Bìol. Tvarin, 2014, volume 16, issue 1, pp. 42–48


V. V. Havrylyak1, O. S. Iaremkevych2, H. M. Sedilo3

havvita@ukr.net, This email address is being protected from spambots. You need JavaScript enabled to view it.

1Institute of Animal Biology NAAS,
38 Stus str., Lviv 79034, Ukraine
2Lviv National Polytechnic University,
3/4 St. Yura sq., Lviv 79013, Ukraine
3Institute of Agriculture of Carpathian region NAAS,
5 Hrushevskoho str., Obroshyno village, Lviv region, 81115, Ukraine

The paper presents the results of the study of the biophysical characteristics of wool fibers by impedance spectroscopy under the action of the alternating current at the frequency from 1 to 100 kHz. In the experiment wool fibers with an average diameter of d=28.4 μm were used and its treatment with 10 % aqueous solution of thioglicolic acid at 37 ° C for 15 min was designed.

Structural changes in the surface of the native wool fibers surface and under the influence of thioglicolic acid were evaluated by scanning electron microscopy. Effect of thioglicolic acid on wool fiber was accompanied by destruction of its cuticle layer.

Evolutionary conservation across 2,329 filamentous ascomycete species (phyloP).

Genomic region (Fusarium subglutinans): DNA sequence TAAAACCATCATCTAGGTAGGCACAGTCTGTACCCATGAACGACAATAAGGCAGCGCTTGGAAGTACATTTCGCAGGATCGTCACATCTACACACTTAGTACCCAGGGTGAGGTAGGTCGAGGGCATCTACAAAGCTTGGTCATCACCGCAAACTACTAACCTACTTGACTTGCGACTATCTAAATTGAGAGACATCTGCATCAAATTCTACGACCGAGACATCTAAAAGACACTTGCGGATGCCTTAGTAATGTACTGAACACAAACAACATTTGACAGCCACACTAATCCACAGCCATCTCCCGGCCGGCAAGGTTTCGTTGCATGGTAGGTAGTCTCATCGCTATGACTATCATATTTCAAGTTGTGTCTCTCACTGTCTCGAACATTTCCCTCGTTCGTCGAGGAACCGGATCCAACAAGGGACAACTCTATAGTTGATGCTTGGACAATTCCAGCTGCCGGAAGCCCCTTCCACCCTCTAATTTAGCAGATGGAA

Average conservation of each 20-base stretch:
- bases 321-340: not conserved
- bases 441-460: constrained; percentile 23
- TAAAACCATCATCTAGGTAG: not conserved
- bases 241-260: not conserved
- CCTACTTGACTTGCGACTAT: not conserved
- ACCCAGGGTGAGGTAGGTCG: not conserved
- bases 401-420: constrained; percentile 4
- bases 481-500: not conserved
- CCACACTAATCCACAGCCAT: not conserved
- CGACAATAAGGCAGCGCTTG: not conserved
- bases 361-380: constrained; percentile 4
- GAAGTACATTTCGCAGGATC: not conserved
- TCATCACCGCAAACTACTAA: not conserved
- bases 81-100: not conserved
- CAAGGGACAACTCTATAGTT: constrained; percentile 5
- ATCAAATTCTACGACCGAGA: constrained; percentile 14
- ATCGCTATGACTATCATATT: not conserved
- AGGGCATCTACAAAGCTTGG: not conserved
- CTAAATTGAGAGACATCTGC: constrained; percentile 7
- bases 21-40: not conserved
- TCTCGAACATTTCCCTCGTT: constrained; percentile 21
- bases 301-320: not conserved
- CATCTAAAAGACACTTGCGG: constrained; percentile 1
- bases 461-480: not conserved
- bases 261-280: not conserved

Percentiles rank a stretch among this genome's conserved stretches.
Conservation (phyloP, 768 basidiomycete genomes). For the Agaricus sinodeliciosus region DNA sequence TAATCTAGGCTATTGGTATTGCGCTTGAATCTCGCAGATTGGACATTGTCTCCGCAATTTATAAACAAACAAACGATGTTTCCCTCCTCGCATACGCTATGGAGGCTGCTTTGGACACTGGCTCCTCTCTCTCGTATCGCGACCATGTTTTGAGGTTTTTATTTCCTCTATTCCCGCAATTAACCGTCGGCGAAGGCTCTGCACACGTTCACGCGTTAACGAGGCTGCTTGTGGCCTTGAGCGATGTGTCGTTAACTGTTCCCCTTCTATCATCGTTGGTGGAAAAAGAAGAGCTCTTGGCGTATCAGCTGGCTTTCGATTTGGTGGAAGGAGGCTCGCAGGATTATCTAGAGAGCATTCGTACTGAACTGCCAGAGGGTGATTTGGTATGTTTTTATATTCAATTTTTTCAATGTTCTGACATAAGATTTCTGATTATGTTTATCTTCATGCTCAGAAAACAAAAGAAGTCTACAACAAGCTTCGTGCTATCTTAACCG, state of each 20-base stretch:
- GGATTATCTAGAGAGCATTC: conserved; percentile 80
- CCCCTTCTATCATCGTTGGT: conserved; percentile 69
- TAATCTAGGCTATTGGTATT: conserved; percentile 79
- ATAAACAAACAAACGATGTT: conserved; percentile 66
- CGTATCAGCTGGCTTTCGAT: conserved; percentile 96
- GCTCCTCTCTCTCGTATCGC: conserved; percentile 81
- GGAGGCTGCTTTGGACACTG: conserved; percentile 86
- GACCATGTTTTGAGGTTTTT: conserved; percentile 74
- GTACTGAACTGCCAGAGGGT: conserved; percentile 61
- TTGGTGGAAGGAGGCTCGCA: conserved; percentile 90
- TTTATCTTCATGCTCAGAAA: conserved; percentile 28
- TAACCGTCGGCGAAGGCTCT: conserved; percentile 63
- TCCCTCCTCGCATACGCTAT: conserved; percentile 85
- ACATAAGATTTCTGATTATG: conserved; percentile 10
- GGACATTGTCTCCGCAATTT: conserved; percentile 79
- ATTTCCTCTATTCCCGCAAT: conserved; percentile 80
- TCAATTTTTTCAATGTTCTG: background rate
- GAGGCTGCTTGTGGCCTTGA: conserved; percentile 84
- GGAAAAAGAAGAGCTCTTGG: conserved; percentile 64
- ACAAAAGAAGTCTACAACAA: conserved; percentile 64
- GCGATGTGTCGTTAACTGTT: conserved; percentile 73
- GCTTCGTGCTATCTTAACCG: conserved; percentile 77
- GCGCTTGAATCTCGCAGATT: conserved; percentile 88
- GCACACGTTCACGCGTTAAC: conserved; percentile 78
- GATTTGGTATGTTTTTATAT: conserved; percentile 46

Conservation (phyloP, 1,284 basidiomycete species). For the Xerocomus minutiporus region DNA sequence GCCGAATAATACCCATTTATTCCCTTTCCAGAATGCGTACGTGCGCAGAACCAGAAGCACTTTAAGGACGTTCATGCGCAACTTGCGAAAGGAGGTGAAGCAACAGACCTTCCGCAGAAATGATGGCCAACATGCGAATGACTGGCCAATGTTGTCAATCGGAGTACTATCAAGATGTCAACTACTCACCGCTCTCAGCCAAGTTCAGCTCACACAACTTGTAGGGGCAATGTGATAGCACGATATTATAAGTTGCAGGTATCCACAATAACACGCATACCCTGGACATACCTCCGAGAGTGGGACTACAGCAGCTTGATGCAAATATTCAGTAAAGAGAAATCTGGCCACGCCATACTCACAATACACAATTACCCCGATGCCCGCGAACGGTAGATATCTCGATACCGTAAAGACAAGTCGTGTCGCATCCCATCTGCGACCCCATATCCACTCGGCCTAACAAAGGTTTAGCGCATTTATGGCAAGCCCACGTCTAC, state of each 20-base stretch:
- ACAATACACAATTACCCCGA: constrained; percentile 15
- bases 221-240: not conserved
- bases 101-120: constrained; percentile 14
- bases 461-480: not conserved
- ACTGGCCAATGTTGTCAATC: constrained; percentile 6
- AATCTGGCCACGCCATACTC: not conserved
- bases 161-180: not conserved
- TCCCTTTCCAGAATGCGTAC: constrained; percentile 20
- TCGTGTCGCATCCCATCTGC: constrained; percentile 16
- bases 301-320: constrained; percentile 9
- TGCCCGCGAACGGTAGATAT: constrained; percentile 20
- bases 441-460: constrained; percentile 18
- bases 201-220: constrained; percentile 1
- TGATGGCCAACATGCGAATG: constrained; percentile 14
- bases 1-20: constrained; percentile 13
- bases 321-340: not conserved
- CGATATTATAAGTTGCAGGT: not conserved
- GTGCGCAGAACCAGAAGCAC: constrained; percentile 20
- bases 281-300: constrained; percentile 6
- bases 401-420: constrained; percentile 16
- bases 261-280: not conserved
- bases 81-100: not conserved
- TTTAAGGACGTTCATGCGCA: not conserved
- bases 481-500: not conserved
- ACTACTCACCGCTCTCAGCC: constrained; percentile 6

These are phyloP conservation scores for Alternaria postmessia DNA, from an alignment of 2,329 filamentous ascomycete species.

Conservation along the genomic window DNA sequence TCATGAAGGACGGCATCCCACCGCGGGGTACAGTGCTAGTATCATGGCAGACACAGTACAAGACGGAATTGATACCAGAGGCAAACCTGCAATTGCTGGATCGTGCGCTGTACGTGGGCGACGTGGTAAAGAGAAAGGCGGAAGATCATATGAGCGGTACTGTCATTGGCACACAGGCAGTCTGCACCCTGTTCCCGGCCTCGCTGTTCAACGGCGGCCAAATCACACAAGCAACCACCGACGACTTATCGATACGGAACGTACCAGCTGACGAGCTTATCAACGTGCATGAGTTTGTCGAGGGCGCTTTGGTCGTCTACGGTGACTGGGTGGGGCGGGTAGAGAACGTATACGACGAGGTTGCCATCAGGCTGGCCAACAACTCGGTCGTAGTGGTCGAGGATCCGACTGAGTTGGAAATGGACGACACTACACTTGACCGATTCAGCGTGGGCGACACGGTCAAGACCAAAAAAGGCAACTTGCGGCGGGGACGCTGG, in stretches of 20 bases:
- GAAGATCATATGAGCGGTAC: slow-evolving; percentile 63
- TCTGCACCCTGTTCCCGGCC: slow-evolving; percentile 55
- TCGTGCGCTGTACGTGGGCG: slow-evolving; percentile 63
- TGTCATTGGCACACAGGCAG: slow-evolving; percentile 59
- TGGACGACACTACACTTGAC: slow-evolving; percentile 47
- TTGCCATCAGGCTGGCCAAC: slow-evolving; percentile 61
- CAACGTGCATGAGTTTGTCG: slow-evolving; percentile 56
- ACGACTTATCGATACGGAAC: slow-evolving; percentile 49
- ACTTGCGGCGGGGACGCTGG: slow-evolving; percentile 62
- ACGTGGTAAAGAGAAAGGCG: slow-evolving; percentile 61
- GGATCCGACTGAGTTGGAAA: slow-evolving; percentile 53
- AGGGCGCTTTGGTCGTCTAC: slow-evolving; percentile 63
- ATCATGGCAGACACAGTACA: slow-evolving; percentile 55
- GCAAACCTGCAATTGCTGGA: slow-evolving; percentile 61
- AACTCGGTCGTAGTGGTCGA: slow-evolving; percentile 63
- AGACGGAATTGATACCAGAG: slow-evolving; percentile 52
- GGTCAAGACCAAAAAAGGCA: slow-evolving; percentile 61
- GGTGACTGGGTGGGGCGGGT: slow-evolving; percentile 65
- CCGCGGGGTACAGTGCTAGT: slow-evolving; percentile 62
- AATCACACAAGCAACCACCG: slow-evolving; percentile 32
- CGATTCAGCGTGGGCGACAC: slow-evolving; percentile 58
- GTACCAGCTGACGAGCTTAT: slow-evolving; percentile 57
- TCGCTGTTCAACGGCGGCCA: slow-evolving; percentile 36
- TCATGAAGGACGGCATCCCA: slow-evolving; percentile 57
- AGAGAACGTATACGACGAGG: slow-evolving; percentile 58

It has been shown that the electric impedance of the native wool fiber at frequency current from 1 to 40 kHz is significantly higher compared to chemically treated wool. The lowest value of impedance was fixed at the frequency of 10 kHz (5.36 Ohm and 3.03 Ohm, respectively for the native and chemically processed fibers). At the frequency of 40 kHz impedance of native wool fiber increased by 58% (P≤0,05) and chemically treated wool fibers was 2.6 times higher (P≤0,001) compared to impedance measured at the frequency of 10 kHz. Bioimpedance differences of native and processed wool fibers associated with changes of proteins structure by reducing of disulfide and salt bonds between of keratin molecules after the penetration of the aqueous solution of thioglicolic acid into the fiber. It has been detected that the phase angle j of permittivity of chemically treated wool fibers, regardless of the frequency of alternating current, is lower compared to the native wool fibers.


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